This is a very nice treatment of this issue from my friend Nicole Black— Should you copy clients on emails to opposing counsel? Those who have read my musings on the subject know I think BCC should never been used for email, unless you are using that technique to file the emails within your system, i.e. you are BBC’ing internally within the law office.

But is it appropriate to Reply All when the opposing counsel emails you and CC’s his client? That’s a more nuanced discussion and requires analysis. While there are some obvious cases where it is most likely appropriate (e.g. “3:30 p.m. instead of 3:00 p.m. is fine with me), this post suggests it is often not.

Today’s tip is from Attorney@Work and Will Hornsby, who is an attorney focused on the professional responsibility of innovative and tech-based legal services. He served as staff counsel in the ABA’s Division for Legal Services for 30 years.

His post Blogging, Posting and Ethics — Oh, My! is very useful information for any attorney who wants to blog or post online about his or her law practice. Spoiler Alert: Obtaining the client’s consent in advance before posting is a simple safe harbor.

Dennis Garcia is an Assistant General Counsel for Microsoft. I have mentioned him before in my 2020 tips. He recently delivered a presentation to the Microsoft Legal Department Latinx employee community about strategies for remaining visible – and increasing visibility – in the workplace despite working in a remote environment. He shared his tips in a post, Increasing Your Visibility in a Virtual World.

Dennis Garcia

This is a great read for those working remotely at any type of business or law firm. But it also includes sage advice for everyone doing any form of remote working as well as anyone who feels their networking efforts have really taken a hit during this most unusual year.

Today’s tip is something completely different. We will discuss your vocabulary. Lawyers generally have a larger vocabulary than most because we work with both the written and the spoken word— and we had to add many new words to our vocabulary in law school.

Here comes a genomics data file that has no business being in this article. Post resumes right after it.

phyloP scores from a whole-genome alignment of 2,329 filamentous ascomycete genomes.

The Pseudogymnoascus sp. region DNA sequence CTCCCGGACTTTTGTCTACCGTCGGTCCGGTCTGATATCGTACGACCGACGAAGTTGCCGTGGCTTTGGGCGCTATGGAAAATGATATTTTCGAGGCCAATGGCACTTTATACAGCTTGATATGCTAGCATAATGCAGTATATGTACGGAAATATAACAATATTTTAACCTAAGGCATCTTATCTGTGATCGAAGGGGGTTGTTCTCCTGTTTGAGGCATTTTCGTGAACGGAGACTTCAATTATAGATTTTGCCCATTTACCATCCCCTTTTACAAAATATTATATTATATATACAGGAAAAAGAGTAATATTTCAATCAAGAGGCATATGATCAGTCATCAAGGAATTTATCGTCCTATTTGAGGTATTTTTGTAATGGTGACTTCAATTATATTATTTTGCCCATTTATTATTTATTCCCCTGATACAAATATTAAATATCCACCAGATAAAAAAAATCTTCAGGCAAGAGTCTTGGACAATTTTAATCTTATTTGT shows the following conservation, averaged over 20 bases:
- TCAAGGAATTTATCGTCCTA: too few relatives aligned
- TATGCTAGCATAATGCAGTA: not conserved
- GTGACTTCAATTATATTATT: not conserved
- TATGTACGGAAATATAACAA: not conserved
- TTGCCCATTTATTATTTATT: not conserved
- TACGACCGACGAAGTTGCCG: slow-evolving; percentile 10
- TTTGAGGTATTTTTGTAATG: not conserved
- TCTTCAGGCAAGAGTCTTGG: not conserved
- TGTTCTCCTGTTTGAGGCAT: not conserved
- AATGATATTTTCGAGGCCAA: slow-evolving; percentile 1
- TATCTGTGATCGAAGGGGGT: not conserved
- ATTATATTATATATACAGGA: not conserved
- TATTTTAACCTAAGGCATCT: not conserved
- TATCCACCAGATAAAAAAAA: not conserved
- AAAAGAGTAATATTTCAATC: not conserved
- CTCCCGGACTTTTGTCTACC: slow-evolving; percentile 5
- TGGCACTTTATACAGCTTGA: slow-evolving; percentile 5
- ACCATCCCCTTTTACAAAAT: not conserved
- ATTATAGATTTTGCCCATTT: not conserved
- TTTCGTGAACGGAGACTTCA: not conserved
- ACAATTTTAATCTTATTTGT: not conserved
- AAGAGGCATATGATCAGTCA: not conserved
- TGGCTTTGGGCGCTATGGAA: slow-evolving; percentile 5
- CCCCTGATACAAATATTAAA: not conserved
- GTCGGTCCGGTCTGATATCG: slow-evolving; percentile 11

But when drafting, it is very good to know some words can have entirely opposite meanings, depending on how they are used. So your attention is directed to 25 Words That Are Their Own Opposites.Writing with quill pen

The first example in the article is sanction. As we lawyers know, sanction can mean two completely different things, from “give official permission or approval for (an action)” to “impose a penalty on.” But the writer uses a good example to show how a poorly written sentence can make it unclear which of the opposite meanings is intended. Armed with that knowledge, writers should make clear which of the different meanings is intended in the sentences they create.

The other 24 words on the list may not be used by lawyers as often as sanction, but it is still good to know which words can have opposite meanings depending on how they are used

iPhone JD’s Jeff Richardson has just published 20 iPhone tips for lawyers in 2020. Did you know VIP notifications can be set to notify you if you receive an email from someone special? There are some great tips here, including using your iPhone as a magnifying glass, taking a picture while recording a video without interrupting the video or how to change Siri’s accent. (My new British assistant’s voice seems much more eager to help.) Check out Jeff’s Tips to learn some new ways to work — and play.
                                    Jeff Richardson

 

The 2020 OBA Annual Meeting kicks off today. It is virtual this year and Oklahoma lawyers can register for free for some great programming. Our Annual Meeting offers 12 hours of MCLE credit including several hours of ethics education. It is not too late for OBA members to register.

I’m going to focus on the law practice management and technology focused content in this post. We have some great experts teaching at our meeting.

  • Jack Newton is CEO and founder of the practice management solution Clio. His program The Client-Centered Law Firm: How to Succeed in an Experience-Driven World is based on his popular new book of the same title, which has been called “an astonishing mix of market analysis, business strategy and practical how-to advice.” His remarks are informed by Clio’s annual Legal Trends Report. Jack is a real visionary and lawyers do not want to miss this program. Clio even donated a few copies of Jack’s book to be given as door prizes during the livestreamed session.
  • Several years ago Claude Ducloux of LawPay entertained us with the singing group The Bar & Grill Singers at OBA Solo & Small Firm Conference. His presentation this year is What I Wish I’d Learned in Law School: Running the Ethical Office in the 21st Century (Ethics).